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Old 10-13-2012, 11:29 PM   #1
UtahNate
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Default First Brew Session

First ever brew session this morning with an amber ale kit from my LHBS. Got a bit of later start than I had hoped, but it is nice to sleep in on Saturday...

The kit included a 24 oz bag of pre-cracked specialty grains, 7 lbs of light LME, .75 oz of Columbus hops, .5 oz of Cascade hops, a whirlfloc tablet, and a sachet of Safale US-05 yeast.

After the boil was complete, I cooled the wort down using a combination of ice water bath and topping off to 5 gallons with chilled water. That brought the wort temp down to 67F. The expected OG for the recipe is 1.052. I was fairly close at 1.050 (adjusting for temp). After oxygenating the wort by pouring it back and forth between my kettle and FV, I pitched the yeast. It's now chilling in a dark corner of my 62F basement.

All went (fairly) well, but here are a few of my observations...

* I should probably pick up one of those drink coolers for the mashing process. Seems that would make it much easier to keep the water temp consistent for the duration of the mash process and help conserve fuel.

* I love the smell of hops.

* Dealing with LME is a PITA by yourself. Fortunately, no scorching. My OG was probably lower than the recipe stated because I couldn't get it all out of the bag and into the kettle. Probably should have rinsed it out with water to get more of the malty goodness.

* I do not like LME in bags.

* Getting 3.5 gallons of wort up to a boil takes longer than I thought it would on my natural gas stove top.

* Getting said wort cooled to pitching temp also takes longer than I expected. Note: I have already purchased an IC. Should be here in time for my next brew session.

Just wanted to thank this forum for being an invaluable resource in my quest to brew great beer.

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Old 10-14-2012, 12:11 AM   #2
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I did my first batch today too!!! I was so excited I woke up at 630! Everyone here has been great with answering questions and helping me along.

One tip w the LME... I warmed mine up in a sink of hot water for quite a while so it would pour nice and easily.

Also for cooling it honestly only took 20 minutes to get from boil to 70's. I took a large rubbermaid container put water in it then poured about 8-10 lbs of ice in and then set the kettle in it. After about 5 minutes I had cooled to 120, then I added 1 gallon of water I had set in the freezer for about 2 hrs... 5 minutes later was down to 95. Added more ice. Waited about another 8-10 minutes and moved to fermenter... added next gallon of water that was in freezer and got it down to the 70's. Aerated it a few times and let it settle then pitched the yeast. All in all seemed easier then using an IC.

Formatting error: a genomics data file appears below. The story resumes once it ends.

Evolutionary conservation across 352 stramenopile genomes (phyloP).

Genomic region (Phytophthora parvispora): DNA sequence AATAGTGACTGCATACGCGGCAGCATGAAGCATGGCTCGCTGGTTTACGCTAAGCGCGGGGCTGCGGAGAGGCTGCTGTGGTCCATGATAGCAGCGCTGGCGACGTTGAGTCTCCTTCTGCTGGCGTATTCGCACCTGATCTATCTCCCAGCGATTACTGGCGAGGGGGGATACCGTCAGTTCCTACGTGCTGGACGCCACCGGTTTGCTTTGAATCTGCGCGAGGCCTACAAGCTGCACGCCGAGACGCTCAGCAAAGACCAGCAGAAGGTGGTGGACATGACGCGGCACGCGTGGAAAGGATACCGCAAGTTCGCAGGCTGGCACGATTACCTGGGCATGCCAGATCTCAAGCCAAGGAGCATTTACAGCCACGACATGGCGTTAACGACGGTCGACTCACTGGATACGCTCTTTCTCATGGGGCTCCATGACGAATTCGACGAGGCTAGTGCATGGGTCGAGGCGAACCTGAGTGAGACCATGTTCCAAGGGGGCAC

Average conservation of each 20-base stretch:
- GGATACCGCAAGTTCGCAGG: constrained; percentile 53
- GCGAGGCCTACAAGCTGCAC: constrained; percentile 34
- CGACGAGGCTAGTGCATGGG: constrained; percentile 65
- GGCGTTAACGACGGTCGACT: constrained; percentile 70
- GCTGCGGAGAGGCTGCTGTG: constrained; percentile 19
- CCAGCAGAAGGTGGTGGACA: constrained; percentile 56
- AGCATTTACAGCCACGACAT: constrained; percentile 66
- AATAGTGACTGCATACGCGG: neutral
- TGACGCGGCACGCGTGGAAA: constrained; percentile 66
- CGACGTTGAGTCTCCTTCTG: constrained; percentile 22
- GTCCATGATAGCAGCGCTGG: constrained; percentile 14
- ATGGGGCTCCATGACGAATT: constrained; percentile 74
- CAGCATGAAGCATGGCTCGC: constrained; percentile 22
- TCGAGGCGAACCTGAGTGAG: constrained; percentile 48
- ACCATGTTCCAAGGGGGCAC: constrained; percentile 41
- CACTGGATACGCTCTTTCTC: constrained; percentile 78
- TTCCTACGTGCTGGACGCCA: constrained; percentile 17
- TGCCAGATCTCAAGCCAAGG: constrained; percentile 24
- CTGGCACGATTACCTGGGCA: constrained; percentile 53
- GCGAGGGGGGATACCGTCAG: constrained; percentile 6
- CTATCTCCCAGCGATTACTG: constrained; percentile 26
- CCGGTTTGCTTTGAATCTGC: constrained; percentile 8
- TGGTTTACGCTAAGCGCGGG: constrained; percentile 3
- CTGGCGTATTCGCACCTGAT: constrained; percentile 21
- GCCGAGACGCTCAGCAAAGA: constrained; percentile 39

How long are you fermenting? I keep going down to check on mine. I thnk I'm going to swamp cool it to insure it stays cool enough. air temp is about 65 but the fermenter was showing 70 on the outside.

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Old 10-14-2012, 05:03 AM   #3
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Good tip on the LME... I did that as well, but the LME in my kit came in a ziploc bag. My complaint was more about trying to manipulate said bag with one hand whilst stirring with the other. I'm sure I would have had an easier time with it had the LME come in a plastic jug.

As to how long I'm going to ferment... Simple answer: As long as it takes. I don't plan on racking into a secondary. No fermentation activity that I can see so far, but I only pitched the yeast about 8 hours ago. Not worried... yet... My FV is a plastic bucket, so I might not see any activity from the airlock, though I'm fairly sure I sealed it well. Time will tell...

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Old 10-14-2012, 05:09 AM   #4
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In the future just take the pot off of the burner when adding the LME then you won't have to worry about it scorching.

You can also check with other suppliers / stores. It's much easier to pour the LME out of a hard plastic container. I wish I could remember what shops sold the LME this way.

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Old 10-14-2012, 11:28 AM   #5
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Originally Posted by earwig View Post